4. Resource list including URLs is simply a list with links of sites your writers can use for help and research. Remember to include things like The ACME Web Factory for general HTML help.
  5. Novel structure or how is your novel put together. Where can your writers post their stories, questions, comments, or just hang out together. Take a look at both Troy and Changlings to get some ideas about the design. You need to know this before creating topics that can’t be deleted but only closed.
  6. Novel specific guidelines are additions to the standard guidelines that apply only to your novel. Created and posted at the beginning of your novel these guidelines will save you headaches later on. These were written for New Tales From Middle Earth and later adapted for Troy.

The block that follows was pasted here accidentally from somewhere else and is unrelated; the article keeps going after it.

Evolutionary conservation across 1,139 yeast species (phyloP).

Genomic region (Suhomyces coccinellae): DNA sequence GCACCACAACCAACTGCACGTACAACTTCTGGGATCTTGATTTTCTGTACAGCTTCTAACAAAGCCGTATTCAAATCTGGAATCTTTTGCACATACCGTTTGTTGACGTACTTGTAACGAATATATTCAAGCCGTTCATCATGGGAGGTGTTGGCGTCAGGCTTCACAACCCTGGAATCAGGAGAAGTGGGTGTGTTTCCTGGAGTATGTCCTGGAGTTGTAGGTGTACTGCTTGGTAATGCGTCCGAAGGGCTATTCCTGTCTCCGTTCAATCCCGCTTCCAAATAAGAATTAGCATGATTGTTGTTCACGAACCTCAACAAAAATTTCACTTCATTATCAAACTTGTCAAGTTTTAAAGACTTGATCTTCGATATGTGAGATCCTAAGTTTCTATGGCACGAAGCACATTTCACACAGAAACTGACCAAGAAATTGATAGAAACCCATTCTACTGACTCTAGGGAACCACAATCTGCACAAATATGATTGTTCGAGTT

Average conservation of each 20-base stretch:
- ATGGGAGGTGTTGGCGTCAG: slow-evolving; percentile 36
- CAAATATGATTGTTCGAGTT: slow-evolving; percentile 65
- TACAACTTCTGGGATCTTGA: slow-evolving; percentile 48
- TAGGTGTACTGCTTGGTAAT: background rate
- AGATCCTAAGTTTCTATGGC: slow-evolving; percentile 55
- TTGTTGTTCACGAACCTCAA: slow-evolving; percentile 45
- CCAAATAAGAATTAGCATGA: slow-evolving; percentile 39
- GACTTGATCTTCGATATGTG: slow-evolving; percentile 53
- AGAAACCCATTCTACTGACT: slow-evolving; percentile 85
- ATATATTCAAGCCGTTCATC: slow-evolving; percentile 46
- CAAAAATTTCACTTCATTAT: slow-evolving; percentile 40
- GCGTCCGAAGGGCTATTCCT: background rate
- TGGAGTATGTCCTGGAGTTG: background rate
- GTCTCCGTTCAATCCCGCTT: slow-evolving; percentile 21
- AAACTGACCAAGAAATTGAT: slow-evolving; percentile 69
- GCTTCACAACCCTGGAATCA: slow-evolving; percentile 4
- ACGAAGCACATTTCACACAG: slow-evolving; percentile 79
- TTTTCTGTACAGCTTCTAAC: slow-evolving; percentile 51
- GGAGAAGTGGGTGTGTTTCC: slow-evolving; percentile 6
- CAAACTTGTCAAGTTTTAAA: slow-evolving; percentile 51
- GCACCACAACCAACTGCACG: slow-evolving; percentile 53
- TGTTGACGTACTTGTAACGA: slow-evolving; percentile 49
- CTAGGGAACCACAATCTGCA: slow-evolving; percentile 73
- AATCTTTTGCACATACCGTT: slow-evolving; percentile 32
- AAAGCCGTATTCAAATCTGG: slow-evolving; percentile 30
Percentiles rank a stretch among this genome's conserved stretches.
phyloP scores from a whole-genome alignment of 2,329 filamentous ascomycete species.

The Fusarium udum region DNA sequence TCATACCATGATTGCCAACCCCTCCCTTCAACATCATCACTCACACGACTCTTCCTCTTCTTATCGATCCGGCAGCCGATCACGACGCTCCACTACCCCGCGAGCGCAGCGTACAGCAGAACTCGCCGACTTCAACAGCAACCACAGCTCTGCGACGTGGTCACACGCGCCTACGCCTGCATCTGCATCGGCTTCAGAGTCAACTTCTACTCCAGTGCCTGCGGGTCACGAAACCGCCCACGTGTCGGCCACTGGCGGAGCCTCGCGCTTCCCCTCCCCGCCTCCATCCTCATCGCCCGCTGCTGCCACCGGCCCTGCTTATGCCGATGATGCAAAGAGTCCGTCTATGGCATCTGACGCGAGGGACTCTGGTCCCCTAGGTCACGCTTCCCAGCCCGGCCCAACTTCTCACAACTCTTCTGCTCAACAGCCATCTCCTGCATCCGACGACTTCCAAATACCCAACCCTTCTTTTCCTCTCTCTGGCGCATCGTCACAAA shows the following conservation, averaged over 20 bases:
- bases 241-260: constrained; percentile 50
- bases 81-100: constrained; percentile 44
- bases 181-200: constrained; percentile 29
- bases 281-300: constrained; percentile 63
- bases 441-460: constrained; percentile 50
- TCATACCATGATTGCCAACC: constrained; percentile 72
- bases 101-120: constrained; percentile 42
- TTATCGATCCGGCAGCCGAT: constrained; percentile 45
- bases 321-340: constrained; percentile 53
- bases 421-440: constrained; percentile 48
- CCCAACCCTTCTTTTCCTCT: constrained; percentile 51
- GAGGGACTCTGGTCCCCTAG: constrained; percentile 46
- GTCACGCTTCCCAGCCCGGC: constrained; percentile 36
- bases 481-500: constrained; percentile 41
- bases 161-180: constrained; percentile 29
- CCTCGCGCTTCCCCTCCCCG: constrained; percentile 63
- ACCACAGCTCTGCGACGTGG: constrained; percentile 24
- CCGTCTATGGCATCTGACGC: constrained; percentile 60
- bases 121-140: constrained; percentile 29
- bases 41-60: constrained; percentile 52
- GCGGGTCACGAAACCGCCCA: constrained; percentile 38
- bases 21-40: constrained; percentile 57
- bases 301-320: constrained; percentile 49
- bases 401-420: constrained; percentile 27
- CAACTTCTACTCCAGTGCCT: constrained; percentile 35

7. A place to start by testing your idea without spending the Pannickels? Two of these exist, PanHistoria Junction and Short Cuts. Both are important and perform slightly different functions. PanHistoria Junction is the novel you are assigned to when a character is first created and there are endless posts of people suggesting novel ideas or looking for one to join. You may find that someone else has proposed your idea already and you can work together to create the novel. Just scanning the character names or using the search tells you if people have created characters in hope of a novel appearing some day. Leave a message at their hope to see if they are interested in joining you to start planning the novel. The Short Cuts novel is an anthology novel created for writing short works and starting novels to see if there is enough interest before applying. Once you join the novel access is granted to the planning topics and you can see what was done for Troy. All of the items discussed here: MoBs assignments, synopsis, time-line, cast list, resource list, novel structure and novel specific guidelines were created and reworked in a planning topic at Short Cuts before I applied to create Troy as a novel. Interested writers were asked to create the character they wanted and apply to Short Cuts. You can also set up a role-play topic and begin posting but remember to have folks repost at the novel when it is up and running.